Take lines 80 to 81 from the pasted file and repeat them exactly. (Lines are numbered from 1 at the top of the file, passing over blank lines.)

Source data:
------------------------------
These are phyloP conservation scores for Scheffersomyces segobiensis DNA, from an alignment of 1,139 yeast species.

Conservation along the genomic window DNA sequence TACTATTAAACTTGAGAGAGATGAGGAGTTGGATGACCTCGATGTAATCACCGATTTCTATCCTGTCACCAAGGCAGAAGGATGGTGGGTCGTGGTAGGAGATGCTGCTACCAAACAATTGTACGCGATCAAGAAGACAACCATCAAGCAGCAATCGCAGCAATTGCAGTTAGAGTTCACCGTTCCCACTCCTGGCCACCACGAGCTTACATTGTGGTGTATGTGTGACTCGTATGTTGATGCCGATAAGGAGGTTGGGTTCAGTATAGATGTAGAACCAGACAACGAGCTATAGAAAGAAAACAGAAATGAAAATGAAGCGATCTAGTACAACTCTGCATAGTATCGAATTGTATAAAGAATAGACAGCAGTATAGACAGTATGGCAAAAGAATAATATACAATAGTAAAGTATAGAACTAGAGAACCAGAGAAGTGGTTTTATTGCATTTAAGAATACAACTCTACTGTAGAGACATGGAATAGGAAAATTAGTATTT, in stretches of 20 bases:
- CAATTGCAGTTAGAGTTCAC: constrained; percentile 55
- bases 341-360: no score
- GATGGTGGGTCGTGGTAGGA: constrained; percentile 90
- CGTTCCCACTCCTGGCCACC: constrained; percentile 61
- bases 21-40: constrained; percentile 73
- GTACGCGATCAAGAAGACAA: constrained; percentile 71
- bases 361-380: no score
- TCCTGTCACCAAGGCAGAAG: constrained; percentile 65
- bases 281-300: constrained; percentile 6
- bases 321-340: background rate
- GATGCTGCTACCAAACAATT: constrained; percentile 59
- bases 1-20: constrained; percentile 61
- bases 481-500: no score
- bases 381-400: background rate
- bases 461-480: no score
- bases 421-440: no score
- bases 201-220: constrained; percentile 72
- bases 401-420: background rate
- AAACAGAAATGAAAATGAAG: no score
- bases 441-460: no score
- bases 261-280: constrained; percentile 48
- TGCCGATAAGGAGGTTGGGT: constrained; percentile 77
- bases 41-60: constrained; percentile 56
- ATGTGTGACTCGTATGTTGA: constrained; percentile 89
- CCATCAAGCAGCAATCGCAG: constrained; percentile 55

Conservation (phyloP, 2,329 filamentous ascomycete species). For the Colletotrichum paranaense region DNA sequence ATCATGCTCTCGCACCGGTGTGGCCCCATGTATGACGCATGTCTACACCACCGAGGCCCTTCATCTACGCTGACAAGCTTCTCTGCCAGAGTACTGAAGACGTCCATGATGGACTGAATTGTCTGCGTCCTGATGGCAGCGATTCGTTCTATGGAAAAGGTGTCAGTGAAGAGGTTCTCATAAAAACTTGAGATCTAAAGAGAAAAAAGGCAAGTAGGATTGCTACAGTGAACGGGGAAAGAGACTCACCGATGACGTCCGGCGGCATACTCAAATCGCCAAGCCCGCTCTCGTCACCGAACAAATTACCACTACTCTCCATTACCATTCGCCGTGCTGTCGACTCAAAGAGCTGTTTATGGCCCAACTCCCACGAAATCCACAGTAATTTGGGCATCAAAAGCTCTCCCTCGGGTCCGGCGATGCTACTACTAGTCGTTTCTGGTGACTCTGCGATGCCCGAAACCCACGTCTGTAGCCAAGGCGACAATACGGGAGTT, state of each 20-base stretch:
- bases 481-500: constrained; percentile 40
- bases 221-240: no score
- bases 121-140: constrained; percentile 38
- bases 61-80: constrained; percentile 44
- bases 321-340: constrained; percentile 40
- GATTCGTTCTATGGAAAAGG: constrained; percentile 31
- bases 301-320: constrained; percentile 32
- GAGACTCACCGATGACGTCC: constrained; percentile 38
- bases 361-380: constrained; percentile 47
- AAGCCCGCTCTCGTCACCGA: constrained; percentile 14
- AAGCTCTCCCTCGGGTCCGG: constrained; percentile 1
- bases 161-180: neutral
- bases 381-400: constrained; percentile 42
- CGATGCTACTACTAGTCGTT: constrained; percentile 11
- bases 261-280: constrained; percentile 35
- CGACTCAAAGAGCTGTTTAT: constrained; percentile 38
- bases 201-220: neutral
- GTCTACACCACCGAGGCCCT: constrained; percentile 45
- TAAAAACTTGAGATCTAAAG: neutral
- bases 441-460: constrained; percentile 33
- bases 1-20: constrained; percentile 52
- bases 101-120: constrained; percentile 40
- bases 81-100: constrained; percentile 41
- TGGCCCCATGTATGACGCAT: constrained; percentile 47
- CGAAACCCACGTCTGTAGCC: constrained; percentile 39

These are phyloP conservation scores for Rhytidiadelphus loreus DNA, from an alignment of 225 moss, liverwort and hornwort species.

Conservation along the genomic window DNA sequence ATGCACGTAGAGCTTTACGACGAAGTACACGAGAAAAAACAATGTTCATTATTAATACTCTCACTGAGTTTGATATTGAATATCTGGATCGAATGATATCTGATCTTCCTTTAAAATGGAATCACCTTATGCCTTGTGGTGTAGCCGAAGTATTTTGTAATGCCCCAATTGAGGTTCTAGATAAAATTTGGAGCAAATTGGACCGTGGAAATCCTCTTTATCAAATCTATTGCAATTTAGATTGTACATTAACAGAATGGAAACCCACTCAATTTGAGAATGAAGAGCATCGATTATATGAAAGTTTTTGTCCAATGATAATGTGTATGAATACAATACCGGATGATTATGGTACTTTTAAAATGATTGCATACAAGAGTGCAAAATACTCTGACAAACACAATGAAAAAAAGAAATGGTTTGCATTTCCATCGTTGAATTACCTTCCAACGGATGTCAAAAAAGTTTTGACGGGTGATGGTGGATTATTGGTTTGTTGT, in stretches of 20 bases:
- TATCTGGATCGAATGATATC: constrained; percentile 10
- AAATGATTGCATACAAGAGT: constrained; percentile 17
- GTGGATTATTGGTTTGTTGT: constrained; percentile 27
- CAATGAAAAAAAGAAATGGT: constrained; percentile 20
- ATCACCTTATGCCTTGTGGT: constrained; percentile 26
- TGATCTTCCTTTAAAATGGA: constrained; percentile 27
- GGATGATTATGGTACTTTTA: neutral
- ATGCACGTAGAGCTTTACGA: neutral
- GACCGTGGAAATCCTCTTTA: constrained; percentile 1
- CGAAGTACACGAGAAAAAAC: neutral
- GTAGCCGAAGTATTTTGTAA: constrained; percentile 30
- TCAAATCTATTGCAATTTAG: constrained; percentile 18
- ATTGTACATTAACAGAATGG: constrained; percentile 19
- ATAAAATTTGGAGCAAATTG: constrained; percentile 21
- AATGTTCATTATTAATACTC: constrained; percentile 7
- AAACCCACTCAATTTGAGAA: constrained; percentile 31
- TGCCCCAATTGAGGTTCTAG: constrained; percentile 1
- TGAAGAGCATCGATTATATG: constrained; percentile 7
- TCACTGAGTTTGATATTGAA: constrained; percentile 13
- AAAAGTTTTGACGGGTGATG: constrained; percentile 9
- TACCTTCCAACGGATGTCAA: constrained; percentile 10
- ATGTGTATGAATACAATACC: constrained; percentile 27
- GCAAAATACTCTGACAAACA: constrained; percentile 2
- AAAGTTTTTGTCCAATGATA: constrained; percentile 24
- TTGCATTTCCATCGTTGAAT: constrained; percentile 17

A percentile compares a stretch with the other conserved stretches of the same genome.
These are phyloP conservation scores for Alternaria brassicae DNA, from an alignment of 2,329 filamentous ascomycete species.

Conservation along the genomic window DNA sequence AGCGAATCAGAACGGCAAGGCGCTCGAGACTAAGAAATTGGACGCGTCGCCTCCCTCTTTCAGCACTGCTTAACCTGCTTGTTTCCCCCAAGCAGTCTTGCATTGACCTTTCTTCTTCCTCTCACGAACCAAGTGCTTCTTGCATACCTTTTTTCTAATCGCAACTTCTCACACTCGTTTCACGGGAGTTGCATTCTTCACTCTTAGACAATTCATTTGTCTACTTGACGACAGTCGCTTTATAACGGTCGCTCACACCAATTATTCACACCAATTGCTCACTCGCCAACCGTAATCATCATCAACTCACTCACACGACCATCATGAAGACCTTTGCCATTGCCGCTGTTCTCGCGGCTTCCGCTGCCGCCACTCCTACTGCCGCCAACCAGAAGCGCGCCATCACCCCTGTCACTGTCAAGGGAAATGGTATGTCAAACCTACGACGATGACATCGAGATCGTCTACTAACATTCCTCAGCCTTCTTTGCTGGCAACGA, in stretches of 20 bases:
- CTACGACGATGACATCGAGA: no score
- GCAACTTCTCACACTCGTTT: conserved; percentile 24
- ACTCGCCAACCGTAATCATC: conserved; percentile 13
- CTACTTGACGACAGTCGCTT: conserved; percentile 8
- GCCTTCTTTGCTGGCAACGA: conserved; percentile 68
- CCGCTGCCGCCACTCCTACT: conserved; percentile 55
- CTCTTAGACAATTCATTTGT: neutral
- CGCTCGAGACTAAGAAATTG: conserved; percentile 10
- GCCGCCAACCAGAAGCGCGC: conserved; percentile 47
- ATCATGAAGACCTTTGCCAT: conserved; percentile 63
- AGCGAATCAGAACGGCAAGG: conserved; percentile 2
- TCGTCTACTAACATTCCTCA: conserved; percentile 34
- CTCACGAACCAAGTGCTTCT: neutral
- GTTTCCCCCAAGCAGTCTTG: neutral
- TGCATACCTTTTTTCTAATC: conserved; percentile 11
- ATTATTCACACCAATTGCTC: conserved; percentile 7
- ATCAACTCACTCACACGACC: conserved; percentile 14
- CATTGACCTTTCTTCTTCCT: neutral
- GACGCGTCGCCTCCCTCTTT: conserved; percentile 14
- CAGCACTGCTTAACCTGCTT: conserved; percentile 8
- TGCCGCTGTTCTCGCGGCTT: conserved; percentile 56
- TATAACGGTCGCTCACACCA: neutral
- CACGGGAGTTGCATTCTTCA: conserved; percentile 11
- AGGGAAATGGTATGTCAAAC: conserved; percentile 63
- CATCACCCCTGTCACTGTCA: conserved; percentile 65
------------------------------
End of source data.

- TTGCATTTCCATCGTTGAAT: constrained; percentile 17

A percentile compares a stretch with the other conserved stretches of the same genome.